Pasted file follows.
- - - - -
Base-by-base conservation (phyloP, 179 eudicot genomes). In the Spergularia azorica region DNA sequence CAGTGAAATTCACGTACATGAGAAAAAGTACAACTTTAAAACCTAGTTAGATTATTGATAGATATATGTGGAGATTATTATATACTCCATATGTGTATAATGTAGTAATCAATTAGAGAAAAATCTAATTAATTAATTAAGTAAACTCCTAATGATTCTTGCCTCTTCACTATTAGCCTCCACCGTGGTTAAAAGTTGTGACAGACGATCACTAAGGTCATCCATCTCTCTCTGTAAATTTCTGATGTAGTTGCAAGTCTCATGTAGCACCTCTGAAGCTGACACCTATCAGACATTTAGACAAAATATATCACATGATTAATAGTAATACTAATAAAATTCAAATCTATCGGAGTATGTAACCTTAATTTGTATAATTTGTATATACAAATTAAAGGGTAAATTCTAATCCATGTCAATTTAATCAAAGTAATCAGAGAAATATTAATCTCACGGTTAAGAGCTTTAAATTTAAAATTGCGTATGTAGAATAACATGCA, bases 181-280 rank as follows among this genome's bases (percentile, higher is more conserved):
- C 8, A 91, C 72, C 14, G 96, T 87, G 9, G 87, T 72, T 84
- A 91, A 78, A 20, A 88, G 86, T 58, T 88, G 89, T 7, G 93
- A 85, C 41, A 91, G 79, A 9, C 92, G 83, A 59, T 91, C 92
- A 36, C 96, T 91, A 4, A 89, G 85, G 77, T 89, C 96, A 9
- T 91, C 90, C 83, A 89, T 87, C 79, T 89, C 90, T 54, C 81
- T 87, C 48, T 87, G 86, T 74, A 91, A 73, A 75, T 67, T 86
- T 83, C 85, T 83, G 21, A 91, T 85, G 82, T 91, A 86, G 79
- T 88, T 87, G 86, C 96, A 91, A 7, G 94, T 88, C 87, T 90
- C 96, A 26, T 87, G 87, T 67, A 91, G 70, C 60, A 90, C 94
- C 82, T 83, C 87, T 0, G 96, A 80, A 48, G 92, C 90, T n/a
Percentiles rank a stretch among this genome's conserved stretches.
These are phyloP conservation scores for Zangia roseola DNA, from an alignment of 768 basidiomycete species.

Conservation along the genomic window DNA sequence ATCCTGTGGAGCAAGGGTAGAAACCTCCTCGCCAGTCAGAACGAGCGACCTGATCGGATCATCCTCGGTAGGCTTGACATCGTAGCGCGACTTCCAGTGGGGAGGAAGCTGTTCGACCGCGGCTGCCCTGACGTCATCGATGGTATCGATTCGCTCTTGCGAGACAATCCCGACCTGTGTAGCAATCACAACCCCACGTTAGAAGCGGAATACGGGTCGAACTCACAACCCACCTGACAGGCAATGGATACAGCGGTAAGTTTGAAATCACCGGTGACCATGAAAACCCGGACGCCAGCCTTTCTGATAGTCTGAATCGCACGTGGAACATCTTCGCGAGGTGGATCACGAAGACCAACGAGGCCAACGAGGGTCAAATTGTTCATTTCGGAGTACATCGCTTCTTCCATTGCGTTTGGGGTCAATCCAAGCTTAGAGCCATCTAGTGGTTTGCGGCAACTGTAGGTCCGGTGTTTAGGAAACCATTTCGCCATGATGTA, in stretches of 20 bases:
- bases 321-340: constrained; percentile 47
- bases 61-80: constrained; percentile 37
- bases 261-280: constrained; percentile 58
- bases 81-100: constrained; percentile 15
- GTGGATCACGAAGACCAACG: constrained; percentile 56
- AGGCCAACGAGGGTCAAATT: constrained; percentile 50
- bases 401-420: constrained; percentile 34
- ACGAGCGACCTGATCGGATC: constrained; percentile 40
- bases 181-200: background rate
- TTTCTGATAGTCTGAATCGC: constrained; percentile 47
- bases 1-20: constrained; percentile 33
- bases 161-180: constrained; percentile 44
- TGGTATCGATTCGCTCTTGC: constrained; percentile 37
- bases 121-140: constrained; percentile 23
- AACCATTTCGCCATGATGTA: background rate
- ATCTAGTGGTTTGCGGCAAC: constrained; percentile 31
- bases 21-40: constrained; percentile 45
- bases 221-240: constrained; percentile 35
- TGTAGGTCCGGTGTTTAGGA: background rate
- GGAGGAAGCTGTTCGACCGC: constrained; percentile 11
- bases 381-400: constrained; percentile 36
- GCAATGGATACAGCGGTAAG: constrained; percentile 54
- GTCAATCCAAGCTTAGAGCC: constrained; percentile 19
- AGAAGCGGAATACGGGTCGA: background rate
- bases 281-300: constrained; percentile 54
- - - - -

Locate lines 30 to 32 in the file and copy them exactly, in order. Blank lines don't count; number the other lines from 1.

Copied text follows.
- ATCTAGTGGTTTGCGGCAAC: constrained; percentile 31
- bases 21-40: constrained; percentile 45
- bases 221-240: constrained; percentile 35